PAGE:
Mark adds that sometimes, a house has no dark history at all, but “…it’s because the house looks old and run down that the rumours of haunting got started.”
Okay, so what’s a polite way to explain that, should anyone move in, their daughter’s head might spin 360 degrees and she’ll spew green vomit?
“You cannot prove that your house is not haunted, because like I said, it’s in their perception,” Mark says, “so there is no point carrying on a conversation about that.
If someone passed away in the room, if there was a suicide, then admit it. But you can quickly change topic. You can tell people that ‘Yes, it was a very sad thing.’ But then you instantly move on to real issues, like the amenities, the finishings, the good value.”
Mark believes there’s a “mirroring response“. The less agitated your answers, the less nervous the buyer or tenant will be.
There are actual ghost busters in Singapore. And before you start cracking Stay Puft Marshmallow Man jokes, these professionals are respected for their services.
“Maybe you believe, maybe you don’t believe,” Mark says, “But if your spirituality permits, you can hire them to cleanse the house.
Your agent can tell future tenants or buyers that the ritual has been conducted. This is reassuring to some of them, whatever your own opinions are.”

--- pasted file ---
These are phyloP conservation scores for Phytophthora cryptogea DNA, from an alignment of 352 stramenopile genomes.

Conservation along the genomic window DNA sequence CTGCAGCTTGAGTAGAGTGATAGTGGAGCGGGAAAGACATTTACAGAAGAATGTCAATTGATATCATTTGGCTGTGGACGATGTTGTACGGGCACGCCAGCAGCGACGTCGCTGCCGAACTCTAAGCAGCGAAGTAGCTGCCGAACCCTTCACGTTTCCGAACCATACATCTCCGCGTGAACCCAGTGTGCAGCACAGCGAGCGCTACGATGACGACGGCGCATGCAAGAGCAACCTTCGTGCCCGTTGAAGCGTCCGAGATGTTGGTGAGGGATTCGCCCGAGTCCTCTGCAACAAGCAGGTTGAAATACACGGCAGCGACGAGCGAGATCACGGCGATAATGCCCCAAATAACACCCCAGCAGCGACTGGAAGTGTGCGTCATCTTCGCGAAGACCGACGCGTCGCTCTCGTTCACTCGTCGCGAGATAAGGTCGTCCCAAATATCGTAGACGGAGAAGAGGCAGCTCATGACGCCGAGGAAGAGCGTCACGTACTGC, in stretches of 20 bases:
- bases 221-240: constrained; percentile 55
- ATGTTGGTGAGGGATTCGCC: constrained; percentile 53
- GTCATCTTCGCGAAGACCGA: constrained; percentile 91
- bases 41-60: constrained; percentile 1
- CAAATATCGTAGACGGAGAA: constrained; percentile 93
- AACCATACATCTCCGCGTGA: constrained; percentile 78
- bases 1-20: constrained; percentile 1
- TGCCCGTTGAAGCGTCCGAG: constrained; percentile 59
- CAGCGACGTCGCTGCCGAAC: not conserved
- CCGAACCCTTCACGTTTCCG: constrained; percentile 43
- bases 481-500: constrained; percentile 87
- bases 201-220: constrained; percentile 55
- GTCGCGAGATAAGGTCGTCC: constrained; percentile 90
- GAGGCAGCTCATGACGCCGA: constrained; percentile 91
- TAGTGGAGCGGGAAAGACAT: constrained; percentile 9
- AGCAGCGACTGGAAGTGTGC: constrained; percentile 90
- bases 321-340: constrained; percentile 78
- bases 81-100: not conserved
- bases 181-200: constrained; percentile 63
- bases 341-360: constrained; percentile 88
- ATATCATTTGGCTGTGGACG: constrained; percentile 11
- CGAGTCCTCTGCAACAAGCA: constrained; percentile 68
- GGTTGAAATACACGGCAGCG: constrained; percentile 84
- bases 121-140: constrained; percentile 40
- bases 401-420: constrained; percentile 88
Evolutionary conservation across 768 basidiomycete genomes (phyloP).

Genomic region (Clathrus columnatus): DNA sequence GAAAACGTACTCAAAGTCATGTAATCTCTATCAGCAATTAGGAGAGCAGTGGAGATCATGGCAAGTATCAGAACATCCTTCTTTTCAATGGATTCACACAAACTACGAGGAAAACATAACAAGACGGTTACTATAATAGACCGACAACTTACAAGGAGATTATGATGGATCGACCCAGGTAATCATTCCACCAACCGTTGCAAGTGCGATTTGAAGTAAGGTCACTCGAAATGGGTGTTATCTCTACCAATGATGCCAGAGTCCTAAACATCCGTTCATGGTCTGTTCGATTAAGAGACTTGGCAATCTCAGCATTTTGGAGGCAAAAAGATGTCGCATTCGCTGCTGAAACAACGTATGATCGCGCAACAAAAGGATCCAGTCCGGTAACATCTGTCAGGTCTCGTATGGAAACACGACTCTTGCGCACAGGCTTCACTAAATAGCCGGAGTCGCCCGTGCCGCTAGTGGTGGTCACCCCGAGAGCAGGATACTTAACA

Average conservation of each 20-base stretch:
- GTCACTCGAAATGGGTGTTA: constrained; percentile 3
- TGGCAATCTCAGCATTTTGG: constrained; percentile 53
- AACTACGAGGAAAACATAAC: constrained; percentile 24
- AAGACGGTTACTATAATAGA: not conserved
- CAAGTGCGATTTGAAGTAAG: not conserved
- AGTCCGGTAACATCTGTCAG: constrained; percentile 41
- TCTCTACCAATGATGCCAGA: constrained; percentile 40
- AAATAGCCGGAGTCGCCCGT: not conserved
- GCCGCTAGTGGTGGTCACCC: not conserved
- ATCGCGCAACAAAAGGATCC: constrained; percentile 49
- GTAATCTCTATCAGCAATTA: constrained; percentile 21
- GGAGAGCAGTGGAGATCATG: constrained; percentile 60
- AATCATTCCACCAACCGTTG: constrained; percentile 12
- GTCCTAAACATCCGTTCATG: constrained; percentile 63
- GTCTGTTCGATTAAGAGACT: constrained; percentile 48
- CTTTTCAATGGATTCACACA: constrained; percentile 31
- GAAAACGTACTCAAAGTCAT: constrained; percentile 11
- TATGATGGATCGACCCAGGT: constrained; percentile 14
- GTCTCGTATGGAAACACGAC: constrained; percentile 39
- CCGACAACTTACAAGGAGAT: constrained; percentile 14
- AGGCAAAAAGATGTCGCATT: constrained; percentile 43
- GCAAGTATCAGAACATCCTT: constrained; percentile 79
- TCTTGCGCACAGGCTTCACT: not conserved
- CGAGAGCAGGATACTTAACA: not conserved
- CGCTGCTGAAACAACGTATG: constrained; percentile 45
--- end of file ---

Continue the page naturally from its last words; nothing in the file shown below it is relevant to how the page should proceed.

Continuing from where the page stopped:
As an alternative, you can get Feng Shui consultants to arrange the interior. Whatever the case, remember point 2: do not overplay it.
“Don’t talk about it like it was a big deal, and don’t dramatise it. If you had the cleansing done, mention it and immediately move on. The best strategy is still not to prolong conversation about these issues.”
“If all else fails,” Mark says, “You can rely on the power of time to make people forget.”
Mark says the odds of property remaining stigmatized for more than “four to five years” are quite low. Exceptions may exist, but that’s with high profile places (e.g. the notorious Red House at Pasir Ris).
“If it is a flat or condo, most people will not remember,” Mark says, “They may remember something happened at a certain block or condo, but probably not the specific unit number. And even if they remember, after so many years, the psychological factor would have died down.”
Despite it being the premise of almost every horror movie ever written, you may want to buy a haunted house. Or move into a four walled portal to hell, because we take rental costs seriously in this country.
Mark has some key parting advice for you too:
“If you know the house has some history, and you are not disturbed by it…act like you are anyway. Always tell the landlord or seller that you are bothered by it. It’s just one more piece of leverage to get the price down.
If you are bothered by it, I suggest you find somewhere else. However great the value, in the end a home must be about psychological and physical comfort. If a year or two later, you find you cannot take it, then you will probably forfeit your deposit, sell at a loss, or do something equally painful.”
Have you had any experience renting or buying a spooky place? Let us know your own Singapore True Horror Story here!